Without question, AI legislation can usefully be applied to state actors. The Netherlands, the UK and Australia – have all already fallen foul of biased algorithmic decision making with thousands of people being wrongly accused of benefit fraud and cast into poverty, some rendered homeless and costing others their lives.  As AI becomes more embedded in justice, immigration, education, health and welfare systems it is inevitable – that similar issues will arise – so there is a good argument for states following AI treaty obligations.

But what human decision-making process could possibly determine that upholding human rights, democracy and the rule of law in the development and deployment of AI technology should not also apply to private companies?  The companies who have their hands on the technology that will determine the future of society.

We have allowed global corporations in general and global tech companies in particular to hold unaccountable power over all areas of public and private life – and in doing so – have created a system that is unanswerable to the governments we elect.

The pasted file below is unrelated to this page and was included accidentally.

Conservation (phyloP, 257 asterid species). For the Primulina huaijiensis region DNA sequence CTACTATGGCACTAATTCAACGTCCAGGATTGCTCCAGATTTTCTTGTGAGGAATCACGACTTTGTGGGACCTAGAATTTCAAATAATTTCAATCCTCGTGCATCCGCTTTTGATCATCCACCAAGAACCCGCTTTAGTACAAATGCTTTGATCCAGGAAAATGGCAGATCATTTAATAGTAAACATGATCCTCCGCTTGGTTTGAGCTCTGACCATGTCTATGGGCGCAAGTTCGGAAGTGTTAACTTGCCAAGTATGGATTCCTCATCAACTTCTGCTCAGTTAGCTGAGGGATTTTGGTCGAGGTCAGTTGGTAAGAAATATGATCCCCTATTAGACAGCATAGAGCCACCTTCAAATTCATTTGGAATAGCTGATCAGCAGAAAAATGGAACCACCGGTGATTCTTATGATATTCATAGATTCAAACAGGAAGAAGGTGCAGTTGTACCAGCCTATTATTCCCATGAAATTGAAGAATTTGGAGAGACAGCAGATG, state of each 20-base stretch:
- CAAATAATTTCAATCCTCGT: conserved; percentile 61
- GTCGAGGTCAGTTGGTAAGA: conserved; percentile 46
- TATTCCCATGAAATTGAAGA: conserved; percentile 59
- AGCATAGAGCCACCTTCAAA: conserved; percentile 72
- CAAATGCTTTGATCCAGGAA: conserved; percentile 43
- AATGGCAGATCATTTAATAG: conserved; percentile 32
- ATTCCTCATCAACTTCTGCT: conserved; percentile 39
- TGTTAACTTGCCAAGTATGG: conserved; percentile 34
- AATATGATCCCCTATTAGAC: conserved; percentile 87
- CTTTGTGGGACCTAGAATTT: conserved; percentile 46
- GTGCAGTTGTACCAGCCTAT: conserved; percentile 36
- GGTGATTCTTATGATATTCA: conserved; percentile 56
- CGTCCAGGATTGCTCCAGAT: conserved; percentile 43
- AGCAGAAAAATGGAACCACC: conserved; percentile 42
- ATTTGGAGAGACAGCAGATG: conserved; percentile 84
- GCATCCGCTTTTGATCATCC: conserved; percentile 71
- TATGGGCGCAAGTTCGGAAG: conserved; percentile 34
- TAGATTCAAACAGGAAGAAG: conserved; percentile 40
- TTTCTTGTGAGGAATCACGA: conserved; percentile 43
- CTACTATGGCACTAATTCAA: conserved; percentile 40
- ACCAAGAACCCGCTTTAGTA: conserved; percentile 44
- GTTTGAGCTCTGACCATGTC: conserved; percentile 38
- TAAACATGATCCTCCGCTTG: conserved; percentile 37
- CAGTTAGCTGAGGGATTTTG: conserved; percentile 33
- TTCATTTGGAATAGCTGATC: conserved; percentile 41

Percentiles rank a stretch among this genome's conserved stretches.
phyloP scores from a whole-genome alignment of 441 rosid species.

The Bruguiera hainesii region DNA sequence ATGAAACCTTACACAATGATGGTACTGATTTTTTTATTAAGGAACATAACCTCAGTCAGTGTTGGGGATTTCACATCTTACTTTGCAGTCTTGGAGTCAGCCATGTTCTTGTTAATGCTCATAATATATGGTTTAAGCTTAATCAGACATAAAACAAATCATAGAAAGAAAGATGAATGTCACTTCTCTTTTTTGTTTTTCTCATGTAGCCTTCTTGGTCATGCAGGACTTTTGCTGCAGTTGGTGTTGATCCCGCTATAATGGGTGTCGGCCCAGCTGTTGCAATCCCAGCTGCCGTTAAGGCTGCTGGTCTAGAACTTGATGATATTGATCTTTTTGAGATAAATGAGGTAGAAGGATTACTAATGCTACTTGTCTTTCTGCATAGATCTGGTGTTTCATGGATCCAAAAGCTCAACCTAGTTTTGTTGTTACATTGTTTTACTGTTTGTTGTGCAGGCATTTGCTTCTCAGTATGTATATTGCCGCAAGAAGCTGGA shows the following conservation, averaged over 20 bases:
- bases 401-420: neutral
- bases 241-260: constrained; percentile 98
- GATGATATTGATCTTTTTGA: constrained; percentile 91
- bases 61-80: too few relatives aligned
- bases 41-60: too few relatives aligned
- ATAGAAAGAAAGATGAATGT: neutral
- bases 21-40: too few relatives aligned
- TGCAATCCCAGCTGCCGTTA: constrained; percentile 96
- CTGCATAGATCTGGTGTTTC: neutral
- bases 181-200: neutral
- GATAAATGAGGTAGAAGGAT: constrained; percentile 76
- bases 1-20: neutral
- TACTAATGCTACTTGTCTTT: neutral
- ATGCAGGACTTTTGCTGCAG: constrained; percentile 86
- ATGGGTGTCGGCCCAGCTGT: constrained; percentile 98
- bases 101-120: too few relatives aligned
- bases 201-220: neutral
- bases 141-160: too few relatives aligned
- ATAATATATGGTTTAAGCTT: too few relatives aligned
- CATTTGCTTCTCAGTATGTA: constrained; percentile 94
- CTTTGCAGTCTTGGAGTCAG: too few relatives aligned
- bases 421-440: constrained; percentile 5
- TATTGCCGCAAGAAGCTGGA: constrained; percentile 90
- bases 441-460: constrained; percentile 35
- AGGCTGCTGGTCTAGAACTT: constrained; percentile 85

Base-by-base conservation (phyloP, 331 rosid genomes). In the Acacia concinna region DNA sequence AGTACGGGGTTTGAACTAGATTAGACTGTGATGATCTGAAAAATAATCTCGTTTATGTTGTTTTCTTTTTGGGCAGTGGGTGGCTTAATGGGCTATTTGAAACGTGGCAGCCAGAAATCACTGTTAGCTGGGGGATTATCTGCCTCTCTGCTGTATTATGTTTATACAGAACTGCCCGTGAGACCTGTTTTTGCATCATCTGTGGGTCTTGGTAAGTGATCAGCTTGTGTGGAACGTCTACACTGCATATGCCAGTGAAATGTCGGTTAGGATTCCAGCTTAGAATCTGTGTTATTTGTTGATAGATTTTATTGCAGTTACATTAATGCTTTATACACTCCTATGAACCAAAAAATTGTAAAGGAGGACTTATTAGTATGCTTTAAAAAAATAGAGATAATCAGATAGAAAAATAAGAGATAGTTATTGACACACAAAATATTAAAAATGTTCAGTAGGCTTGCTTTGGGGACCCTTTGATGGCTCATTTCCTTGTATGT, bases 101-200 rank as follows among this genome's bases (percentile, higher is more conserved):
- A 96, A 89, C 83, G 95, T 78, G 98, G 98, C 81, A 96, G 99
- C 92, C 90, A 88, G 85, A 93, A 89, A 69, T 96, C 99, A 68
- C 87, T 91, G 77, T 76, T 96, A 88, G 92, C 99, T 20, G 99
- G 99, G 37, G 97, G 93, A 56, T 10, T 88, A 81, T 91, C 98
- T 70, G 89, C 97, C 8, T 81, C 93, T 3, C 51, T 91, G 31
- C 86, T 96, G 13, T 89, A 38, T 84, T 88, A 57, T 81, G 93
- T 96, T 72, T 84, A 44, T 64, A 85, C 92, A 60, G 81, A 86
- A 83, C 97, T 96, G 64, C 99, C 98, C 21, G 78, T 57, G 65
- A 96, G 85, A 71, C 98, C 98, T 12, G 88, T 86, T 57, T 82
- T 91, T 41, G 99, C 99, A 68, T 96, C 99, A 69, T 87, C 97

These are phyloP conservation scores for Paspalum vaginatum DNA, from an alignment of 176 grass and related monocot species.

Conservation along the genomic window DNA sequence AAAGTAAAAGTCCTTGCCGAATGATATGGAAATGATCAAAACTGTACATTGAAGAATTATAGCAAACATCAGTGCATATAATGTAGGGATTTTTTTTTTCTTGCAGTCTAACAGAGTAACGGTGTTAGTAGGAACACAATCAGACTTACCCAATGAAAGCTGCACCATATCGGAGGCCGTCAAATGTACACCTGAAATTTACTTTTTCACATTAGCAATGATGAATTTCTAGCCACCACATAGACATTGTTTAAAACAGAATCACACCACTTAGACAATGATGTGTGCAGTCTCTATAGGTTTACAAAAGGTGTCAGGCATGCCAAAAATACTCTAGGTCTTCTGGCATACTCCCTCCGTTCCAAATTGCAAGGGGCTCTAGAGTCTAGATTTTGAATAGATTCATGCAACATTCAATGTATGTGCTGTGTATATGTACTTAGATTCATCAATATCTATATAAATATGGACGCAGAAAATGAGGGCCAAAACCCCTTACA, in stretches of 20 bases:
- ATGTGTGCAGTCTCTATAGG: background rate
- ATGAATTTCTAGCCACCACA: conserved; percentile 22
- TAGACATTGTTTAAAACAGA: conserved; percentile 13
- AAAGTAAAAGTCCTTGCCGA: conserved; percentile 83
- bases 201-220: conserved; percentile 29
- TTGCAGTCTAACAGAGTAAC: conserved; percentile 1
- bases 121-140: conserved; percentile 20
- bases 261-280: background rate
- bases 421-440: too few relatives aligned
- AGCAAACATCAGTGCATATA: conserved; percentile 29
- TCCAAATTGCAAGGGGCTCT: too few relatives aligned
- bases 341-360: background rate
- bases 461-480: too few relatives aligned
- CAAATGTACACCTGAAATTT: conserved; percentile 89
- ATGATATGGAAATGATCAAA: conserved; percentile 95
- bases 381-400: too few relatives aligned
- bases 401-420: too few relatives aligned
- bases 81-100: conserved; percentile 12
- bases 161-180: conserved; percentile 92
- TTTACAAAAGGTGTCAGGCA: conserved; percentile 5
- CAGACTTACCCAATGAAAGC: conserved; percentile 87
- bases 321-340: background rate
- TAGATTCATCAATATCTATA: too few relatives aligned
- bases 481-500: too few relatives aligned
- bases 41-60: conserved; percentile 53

Canada, Israel and Japan – all observer rather than member countries – and the United Kingdom backed the US, the EU did not. Nonetheless, the US, where most of the AI companies are headquartered or owned and where it is anticipated most financial benefit will flow, got its way.  The Council of Europe’s announcement confirming that individual countries can decide whether or not to apply the treaty principles to private companies outside their public sector activities – was as painful as it was mad. The argument surely is if we want machines to work in the best interests of society, then the rules we make about how we live with AI must apply to the private sector, and we must keep some powers in public hands.

We have allowed global corporations in general and global tech companies in particular to hold unaccountable power over all areas of public and private life – and in doing so – have created a system that is unanswerable to the governments we elect. Which in turn makes our governments unable to be answerable to us. An unaccountable sector, already acting with impunity, is being handed the keys to the systems and processes that will impact on all aspects of human life.

While companies trumpet their desire to be regulated, they spend their billons frustrating it.

And yet like Bletchley, the Seoul Declaration, announced in May, failed to embody the urgency felt by observers or even participants. It can be summarised by the collective commitment to “encourage all relevant actors to foster an enabling environment in which AI is designed, developed, deployed and used in a safe, secure and trustworthy manner, for the good of all and in line with applicable domestic and international frameworks”.